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Howard’s gone to water

By John Tomlinson - posted Monday, 12 February 2007

The Howard Government will be remembered for progressive gun control in the aftermath of the Port Arthur massacre, helping to liberate East Timor from Indonesia, drawing Australia into the Iraq morass, the expansion of Federal control (particularly in the area of WorkChoices), balaclavas on the wharves, attacks on the welfare state (particularly its crackdown on single parents, disability support pensioners and unemployed people), repressive treatment of asylum seekers arriving without visas, paternal intervention in Indigenous affairs, neglect of David Hicks’ rights as an Australian citizen and taking over of the Murray Darling River system.

The Labor Party, following Howard’s defeat of Paul Keating, will be remembered for the Beazley-Crean failed attempts to install a dynasty of sons of pretty ordinary ex-ministers, Latham’s mad hatter’s tea party, Beazley’s back-downs in the wake of the Tampa, and ten years of factional warfare before the installation of the Rudd-Gillard “dream team”.

For a decade, the Liberals, led by Howard, gave the appearance of being unassailable.


The Democrats were knocking each other down in an attempt to be the first to press the self-destruct button.

The Greens could not translate the warm inner glow emanating from sensible environmental, industrial, social welfare and peace policies into a formula which would deliver sufficient votes to gain the balance of power.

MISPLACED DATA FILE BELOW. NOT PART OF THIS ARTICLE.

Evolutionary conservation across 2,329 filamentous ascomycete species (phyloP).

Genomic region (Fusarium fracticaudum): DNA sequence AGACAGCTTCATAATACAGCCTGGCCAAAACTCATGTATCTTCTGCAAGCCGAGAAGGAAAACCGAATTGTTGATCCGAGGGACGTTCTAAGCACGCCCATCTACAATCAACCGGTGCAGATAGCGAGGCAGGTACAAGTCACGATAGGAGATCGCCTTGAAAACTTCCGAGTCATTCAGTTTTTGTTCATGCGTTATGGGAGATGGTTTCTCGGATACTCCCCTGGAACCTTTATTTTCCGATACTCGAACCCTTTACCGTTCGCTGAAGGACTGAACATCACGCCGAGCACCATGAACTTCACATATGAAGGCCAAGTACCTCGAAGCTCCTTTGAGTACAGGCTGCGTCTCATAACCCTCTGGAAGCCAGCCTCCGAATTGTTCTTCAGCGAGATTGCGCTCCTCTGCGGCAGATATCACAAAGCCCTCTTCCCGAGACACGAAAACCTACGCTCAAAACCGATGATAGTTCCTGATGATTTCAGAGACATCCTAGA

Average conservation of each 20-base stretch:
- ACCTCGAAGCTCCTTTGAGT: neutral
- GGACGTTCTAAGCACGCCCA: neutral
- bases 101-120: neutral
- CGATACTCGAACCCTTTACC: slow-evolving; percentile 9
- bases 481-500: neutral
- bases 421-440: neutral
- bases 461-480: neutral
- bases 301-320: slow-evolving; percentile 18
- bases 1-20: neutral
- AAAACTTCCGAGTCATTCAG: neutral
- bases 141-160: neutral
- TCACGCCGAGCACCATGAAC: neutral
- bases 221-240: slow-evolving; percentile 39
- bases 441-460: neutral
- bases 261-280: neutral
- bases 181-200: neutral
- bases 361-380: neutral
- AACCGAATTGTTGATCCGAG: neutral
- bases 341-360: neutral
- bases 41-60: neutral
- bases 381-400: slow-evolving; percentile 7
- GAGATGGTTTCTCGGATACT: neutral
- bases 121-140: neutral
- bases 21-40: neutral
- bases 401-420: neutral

The Left in Australian politics was doing what it does best - disintegrating into the hard-left, the soft-left, the left-behind, the left-right-out-of-it and the left-go-and-have-a-drink groups.

Academics, church worthies, social welfare leaders and others agonised in public forums while mainstream media was so busy reporting stock market prices, interest rates and currency values that it ignored what was happening to those who did not live on Sydney’s North Shore.

While many commentators referred to the basic decency of Australian people, Labor acted as though one day the voters would, like a computer, revert to the decency default mode if only they could be turned on.

Howard, however, was on top of the debate. He declared again and again that Australians were humane and compassionate towards refugees, disabled people and the poor. The press never properly challenged him to demonstrate how his policies could be adequately described as decent. He was simply allowed to get away with bland assertions.


The Democrats and the Greens sensed that the inherent decency of Australians simply required people to be shown the unethical nature of the Howard Government’s policy directions. It was a very long wait indeed before the citizenry started to question what was happening.

But inexorably something altered. Climate-Change was no longer about why the Kyoto agreement, signed by most countries of the world, could not be signed by Australia and the United States: Climate-Change and greenhouse emissions became “the Drought”. The war in Iraq had not become the political issue in Australia that it was in Britain and the Unites States because we had not lost any troops. Then came Brendan Nelson and the Private Kovco saga. Voters started to realise what a sordid and messy affair the Coalition of the Willing’s invasion of Iraq had become.

Refugee support groups who had doggedly waged campaign after campaign started gaining traction and, as the number of boat people arriving dried to a trickle, “the children overboard” fiasco and the “Pacific Solution” started to be seen as racist political opportunism.

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About the Author

Dr John Tomlison is a visiting scholar at QUT.

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